Royal Marines in danger of being sacrificed to ‘short-term bookkeeping’, says Defence Committee report

Leaked reports say up to 2,000 Marines out of a total force of 6,600 could be axed

Kim Sengupta
Defence Editor
Sunday 04 February 2018 01:25
Comments
Fall in the value of sterling since the EU referendum has added up to £700m to defence costs
Fall in the value of sterling since the EU referendum has added up to £700m to defence costs

After more than three-and-a-half centuries of service to the nation, Her Majesty’s Corps of Royal Marines is in danger of being sacrificed to “short-term Treasury bookkeeping”, according to a highly critical Commons Defence Committee report that warns of the damage which may be caused to the nation’s security in an ongoing government review.

The MPs hold that proposals to cut the numbers of the Marines and drastically reduce the size of the amphibious fleet “would be an irreparable act of folly” and a “militarily illiterate” act. It continues: “The UK is one of the few nations that have a sovereign capability in this specialism. Reductions of the type and scale that are reportedly being contemplated would wipe this out, and there would be no going back.”

There have been leaked reports that up to 2,000 Marines out of a total force of 6,600 may be axed and the Royal Navy’s two amphibious assault ships, HMS Albion and HMS Bulwark, could be put out of service in a cost-based restructuring process. The money saved is supposed to be used to free up crew for the two new aircraft carriers, HMS Queen Elizabeth and HMS Prince of Wales.

Theresa May’s national security advisor, Mark Sedwill, is carrying out a National Security Capability Review which is aiming to provide greater resources to counter-terrorism and cyberwarfare at a time when around £20bn needs to be saved from the defence budget.

A key problem had been the fall in the value of sterling since the EU referendum which, by some estimates, has added up to £700m to defence costs with military equipment, including warplanes for the new carriers, having to be bought from the US priced in dollars.

These will rise even more with the possibility of a further fall of the pound due to the continuing uncertainties surrounding the terms of Brexit.

The Defence Committee report, titled Sunset for the Royal Marines?, maintains that losing amphibious capability jettisons both security and public money.

It said: “Disposing of our amphibious capability would not only put the interests of this country at serious risk, but would also be a drastic waste of tailor-made vessels, expensively refitted for another 15 years’ use, and of a military specialism that has been fostered across all three services.”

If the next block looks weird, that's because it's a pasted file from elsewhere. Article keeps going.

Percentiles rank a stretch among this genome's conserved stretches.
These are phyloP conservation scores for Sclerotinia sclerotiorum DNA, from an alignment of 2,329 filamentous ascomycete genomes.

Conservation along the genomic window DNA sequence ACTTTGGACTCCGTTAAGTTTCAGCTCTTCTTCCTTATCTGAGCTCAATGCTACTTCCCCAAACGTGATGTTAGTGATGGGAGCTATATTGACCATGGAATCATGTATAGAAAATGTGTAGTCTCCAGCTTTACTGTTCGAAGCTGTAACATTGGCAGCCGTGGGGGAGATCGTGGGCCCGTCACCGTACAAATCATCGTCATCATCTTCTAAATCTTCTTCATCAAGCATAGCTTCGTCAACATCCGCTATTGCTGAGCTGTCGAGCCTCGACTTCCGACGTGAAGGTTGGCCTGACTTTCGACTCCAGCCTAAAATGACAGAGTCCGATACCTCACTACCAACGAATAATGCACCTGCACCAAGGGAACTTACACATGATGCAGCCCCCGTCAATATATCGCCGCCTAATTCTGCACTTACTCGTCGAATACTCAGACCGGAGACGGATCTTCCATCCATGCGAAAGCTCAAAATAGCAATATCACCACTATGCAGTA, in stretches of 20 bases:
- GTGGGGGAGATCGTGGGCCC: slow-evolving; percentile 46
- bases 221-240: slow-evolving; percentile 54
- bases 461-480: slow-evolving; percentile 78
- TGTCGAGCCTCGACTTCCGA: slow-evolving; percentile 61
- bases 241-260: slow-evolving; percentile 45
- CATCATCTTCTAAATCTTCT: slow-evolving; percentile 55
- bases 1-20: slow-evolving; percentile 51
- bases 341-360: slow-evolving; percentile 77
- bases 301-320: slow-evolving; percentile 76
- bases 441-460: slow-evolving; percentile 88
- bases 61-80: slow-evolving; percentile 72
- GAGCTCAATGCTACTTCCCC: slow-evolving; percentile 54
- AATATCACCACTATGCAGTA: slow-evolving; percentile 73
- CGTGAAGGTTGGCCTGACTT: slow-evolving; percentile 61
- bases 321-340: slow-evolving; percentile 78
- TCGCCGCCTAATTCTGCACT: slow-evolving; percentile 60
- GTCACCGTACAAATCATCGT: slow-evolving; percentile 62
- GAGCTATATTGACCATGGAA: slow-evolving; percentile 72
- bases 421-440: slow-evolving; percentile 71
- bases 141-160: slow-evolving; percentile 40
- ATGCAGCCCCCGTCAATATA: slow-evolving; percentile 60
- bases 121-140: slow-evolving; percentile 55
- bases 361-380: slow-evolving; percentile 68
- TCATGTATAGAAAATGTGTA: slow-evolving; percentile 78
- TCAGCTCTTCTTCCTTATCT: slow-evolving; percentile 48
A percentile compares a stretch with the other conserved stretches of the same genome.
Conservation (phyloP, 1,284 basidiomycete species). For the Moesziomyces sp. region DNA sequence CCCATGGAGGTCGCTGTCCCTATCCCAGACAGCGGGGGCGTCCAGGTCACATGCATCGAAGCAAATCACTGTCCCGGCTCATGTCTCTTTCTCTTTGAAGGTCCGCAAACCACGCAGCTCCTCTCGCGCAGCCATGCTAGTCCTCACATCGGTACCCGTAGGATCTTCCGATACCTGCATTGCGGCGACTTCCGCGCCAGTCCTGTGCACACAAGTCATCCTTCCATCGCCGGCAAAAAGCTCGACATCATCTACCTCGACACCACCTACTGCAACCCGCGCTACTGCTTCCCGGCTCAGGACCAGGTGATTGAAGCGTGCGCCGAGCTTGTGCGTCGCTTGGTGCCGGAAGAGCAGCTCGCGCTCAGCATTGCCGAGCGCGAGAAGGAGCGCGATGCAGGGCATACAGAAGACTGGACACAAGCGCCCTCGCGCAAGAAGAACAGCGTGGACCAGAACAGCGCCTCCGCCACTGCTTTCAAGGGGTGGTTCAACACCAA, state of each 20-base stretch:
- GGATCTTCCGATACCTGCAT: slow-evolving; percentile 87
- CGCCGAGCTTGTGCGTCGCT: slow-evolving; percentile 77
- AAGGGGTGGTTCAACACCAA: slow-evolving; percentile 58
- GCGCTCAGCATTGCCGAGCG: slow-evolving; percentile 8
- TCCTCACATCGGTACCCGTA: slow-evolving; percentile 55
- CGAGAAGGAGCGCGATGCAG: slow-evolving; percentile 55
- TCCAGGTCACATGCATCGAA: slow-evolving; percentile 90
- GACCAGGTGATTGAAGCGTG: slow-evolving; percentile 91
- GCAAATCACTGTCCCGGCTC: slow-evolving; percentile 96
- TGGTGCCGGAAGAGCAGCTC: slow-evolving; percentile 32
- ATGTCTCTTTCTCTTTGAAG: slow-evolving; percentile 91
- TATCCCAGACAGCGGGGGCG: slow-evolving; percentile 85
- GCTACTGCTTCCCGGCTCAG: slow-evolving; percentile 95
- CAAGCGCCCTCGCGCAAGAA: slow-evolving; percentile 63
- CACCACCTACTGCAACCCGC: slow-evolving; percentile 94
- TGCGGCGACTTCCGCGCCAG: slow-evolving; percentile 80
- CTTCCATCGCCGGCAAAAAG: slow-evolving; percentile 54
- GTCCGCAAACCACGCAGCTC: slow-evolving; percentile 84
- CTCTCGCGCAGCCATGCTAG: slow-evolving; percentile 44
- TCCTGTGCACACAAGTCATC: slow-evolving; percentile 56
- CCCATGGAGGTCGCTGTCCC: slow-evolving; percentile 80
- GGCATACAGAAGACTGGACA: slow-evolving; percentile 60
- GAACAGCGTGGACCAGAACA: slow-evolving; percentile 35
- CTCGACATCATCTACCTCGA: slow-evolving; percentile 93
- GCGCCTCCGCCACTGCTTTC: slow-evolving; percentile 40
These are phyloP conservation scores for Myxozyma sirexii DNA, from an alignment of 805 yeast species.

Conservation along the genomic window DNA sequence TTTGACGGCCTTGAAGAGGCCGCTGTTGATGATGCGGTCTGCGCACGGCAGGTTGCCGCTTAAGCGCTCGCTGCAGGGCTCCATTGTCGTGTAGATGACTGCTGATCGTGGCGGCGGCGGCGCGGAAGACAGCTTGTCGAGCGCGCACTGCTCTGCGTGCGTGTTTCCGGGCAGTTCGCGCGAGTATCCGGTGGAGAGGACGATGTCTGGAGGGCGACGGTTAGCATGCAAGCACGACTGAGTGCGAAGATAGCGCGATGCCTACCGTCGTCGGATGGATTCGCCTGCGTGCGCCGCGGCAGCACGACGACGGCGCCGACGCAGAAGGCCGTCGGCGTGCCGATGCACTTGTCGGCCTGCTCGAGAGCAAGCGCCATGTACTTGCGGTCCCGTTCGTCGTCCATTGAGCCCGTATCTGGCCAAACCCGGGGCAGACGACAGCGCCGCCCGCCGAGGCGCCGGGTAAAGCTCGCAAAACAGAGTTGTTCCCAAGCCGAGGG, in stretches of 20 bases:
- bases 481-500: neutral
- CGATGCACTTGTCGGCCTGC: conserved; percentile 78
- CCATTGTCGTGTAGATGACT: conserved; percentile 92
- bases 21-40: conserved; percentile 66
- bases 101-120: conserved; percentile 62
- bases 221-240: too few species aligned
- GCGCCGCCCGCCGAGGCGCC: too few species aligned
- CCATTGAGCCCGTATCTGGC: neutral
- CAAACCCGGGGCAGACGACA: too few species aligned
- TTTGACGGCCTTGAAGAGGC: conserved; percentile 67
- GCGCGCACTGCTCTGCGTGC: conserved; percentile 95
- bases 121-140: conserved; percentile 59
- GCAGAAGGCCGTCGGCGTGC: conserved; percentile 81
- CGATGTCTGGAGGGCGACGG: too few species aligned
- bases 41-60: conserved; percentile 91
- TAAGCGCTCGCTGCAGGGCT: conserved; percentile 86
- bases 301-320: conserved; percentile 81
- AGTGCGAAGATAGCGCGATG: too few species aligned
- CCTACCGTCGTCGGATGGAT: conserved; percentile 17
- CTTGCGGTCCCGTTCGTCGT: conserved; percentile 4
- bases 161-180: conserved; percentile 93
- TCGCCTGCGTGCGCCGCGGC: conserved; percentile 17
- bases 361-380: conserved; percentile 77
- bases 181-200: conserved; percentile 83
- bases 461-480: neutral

It continues that losing specialist amphibious vessels may put the lives of servicemen and women in jeopardy: “There is no substitute for these dedicated and sophisticated platforms. Attempts to create stop-gap solutions, with vessels that are not designed for the purpose, will result in the assumption of wholly unacceptable levels of operational risk.”

The report concludes: “At a time when the UK is seemingly considering divesting itself of these units and platforms, virtually every other international defence power is investing in them.

"The world is changing and the Royal Navy and Royal Marines need to change with it. However, if the price of such change is the sacrifice of this country’s amphibious capability, we can only conclude this to be a short-sighted, militarily illiterate manoeuvre totally at odds with strategic reality.”

Major General Julian Thompson, who commanded the Marines in the Falklands War, and is now professor of war studies at King’s College London, told The Independent: “It seems crazy to contemplate losing these great assets we are fortunate to have. As far as cost is concerned, these ships have already been built, it’s not as if you have to have them built or buy them.

“These are very short-term, blinkered measures. We may well find that we shall need such a force again in the future. Then we will have to end up paying for new ships. But what you can’t buy at short notice are trained, experienced Marines. We need very careful thinking in this review. The ultimate decision, of course, is the Prime Minister’s.”

Dr Julian Lewis, Defence Committee chair, said: “In January, we were told that the Albion and Bulwark were not due to leave service until 2033 and 2034 respectively. That such irreplaceable ships are in line for deletion 15 years early demonstrates, yet again, the desperate inadequacy of the defence budget.

"We must reinstate a target of around 3 per cent of GDP – the percentage which we spent right up to the mid-1990s, long after the ‘peace dividend’ cuts, at the end of the Cold War, had been made.”

Nia Griffith MP, the Shadow Defence Secretary, said: “This report underlines yet again that any more cuts to the Royal Marines would have a profound impact on our national security and any decision to sell off our amphibious assault ships would also compromise our ability to conduct essential operations and leave us trailing behind other defence powers.

“The Government cannot continue to dodge scrutiny and attempt to pass the buck on to the service chiefs. It is this Conservative Government who have forced through damaging defence cuts and it is the Defence Secretary who will have the final say.

"The defence review that is currently underway must be driven by strategy and a clear sense of the personnel and equipment that are necessary to Britain’s defences. This cannot simply be about making further short-sighted and damaging cuts to our national security, the sad hallmark of Conservative defence policy to date.”

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